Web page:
The last time I discussed Ohio-based agribusiness The Andersons (Nasdaq:ANDE) was in September 2010, when it was enjoying a huge increase in its earnings per share thanks to rising ethanol prices. Twenty months later and its business just keeps chugging along. As of May 8, its stock has risen 32.5% compared to 24% for the Russell 2000 over those 20 months. That's not bad until you realize it's averaged 24.9% annually over the last decade and is currently delivering record earnings. I liked the company back then and I like it even more today. Here's why.

SEE: Is Biofuel A Bad Idea?

Latest Quarter

Search the word "record" in its first quarter earnings release and it comes up a total of five times. Overall, first quarter net income attributable to the company was a record $18.4 million on $1.1 billion in revenue. Its grain group, the largest of its six segments in terms of revenue, generated record operating profits of $19.4 million, 28.5% higher year-over-year. Lastly, its rail group, which has suffered greatly during the economic downturn, generated record operating profits of $8 million on revenue of $36 million. The rail group's operating margin in Q1 was 22.2%, 1000 basis points greater than the first quarter in 2011. Unfortunately, if you read farther down the press release, you'll see that management feels the second quarter will be a challenging one and that 2012 will be its second best year ever; meaning it won't match the profitability of 2011. Not to worry. There's plenty to keep it moving higher.

Looking Back

The Andersons have six segments today including Grain, Ethanol, Plant Nutrient, Rail, Turf & Specialty and Retail. Five years ago, it had just five with grain and ethanol combined into one. In 2006, its ethanol business generated just $21.7 million in revenue or 1.5% overall. It did six times that in the first quarter alone. The grain and ethanol segments combined generated $28 million in operating income in 2006. In 2011, it was $110.6 million. The beauty of its business model is that it's a team effort. When one or two segments aren't doing too well from a profitability standpoint; there are others that are. Case in point is the rail segment.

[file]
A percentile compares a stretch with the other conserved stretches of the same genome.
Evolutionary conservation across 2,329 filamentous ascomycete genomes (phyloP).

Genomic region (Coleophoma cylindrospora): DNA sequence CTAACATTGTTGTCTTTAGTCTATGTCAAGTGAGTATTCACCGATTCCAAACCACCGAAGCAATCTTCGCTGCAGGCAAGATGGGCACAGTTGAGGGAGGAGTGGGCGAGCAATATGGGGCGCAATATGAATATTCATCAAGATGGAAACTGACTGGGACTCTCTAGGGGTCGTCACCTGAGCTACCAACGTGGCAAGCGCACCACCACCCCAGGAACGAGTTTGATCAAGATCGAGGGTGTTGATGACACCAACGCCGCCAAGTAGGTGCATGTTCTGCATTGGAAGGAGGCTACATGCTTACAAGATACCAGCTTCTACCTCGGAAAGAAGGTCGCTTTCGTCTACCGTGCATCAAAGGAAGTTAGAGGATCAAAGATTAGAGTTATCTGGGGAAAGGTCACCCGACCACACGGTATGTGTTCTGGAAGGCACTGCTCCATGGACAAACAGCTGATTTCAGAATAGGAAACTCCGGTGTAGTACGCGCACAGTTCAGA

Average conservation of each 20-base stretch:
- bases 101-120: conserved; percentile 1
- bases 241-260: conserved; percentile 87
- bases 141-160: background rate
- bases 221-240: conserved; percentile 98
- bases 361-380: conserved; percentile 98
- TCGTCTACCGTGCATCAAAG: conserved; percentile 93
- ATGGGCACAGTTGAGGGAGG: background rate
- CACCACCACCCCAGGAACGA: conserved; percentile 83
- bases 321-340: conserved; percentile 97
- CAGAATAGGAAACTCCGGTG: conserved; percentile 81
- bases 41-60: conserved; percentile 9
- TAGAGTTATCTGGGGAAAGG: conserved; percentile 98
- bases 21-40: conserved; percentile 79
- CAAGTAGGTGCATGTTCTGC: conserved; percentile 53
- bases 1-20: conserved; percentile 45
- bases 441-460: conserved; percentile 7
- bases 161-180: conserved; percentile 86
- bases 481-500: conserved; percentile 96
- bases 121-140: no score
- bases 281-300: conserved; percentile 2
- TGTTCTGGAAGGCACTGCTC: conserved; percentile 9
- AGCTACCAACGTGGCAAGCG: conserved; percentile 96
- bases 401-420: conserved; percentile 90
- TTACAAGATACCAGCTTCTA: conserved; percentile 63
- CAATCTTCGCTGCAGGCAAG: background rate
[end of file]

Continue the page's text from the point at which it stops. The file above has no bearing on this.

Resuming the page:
In 2006, it generated 34% of its overall operating profit. In 2011, it generated just 6.2% overall, yet its total operating profit was 178% higher at $159.2 million. A second example is the retail group, its smallest segment both in terms of revenue and profits, which hasn't achieved an annual operating profit since 2008 and even then it was less than a million dollars on revenues of $173 million. Two years earlier, however, the retail business delivered an operating profit of $3.2 million on $177 million in revenue. At the same time, its plant nutrient business barely registered in 2006, delivering an operating profit of $3.3 million on $265 million in revenue. Five years later, the segment's operating profit was $38.3 million on $690.6 million in revenue. In five years, its operating margin went from 1.2% in 2006 to 5.5% in 2011. What segment will be the star performer in 2016 is anybody's guess, but there will be a star. You can be sure of that.

Stock Performance versus Peers

Company

EV/EBITDA (TTM)

Five-Year Total Return

(Annualized)

The Andersons

7.45

4.38%

Cal-Maine Foods (Nasdaq:CALM)

5.71

26.08%

Tractor Supply (Nasdaq:TSCO)

14.28

30.33%

FreightCar America (Nasdaq:RAIL)

12.10

-13.94%

Central Garden & Pet (Nasdaq:CENT)

10.22

-9.31%


The Bottom Line

Looking at the table above, the only thing that separates the performance of its stock from that of Cal-Maine or Tractor Supply over the past five years is what happened in 2008. While Cal-Maine and Tractor Supply both achieved positive returns in 2008, The Andersons experienced a 62.5% decline in its market cap, far worse than the S&P 500. Given the decline, you'd think it lost money in 2008. But it didn't. In fact, it made $32.9 million. Whatever happens in 2012, this is a company that will continue to perform. Buy some now and then some more if it drops below $40 sometime in 2012. Then, should it ever drop below $20, where it was in 2008, back up the money truck and buy even more. Long-term, you should be very happy with the results.

SEE: Market Capitalization Defined.

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At the time of writing, Will Ashworth did not own shares in any of the companies mentioned in this article.

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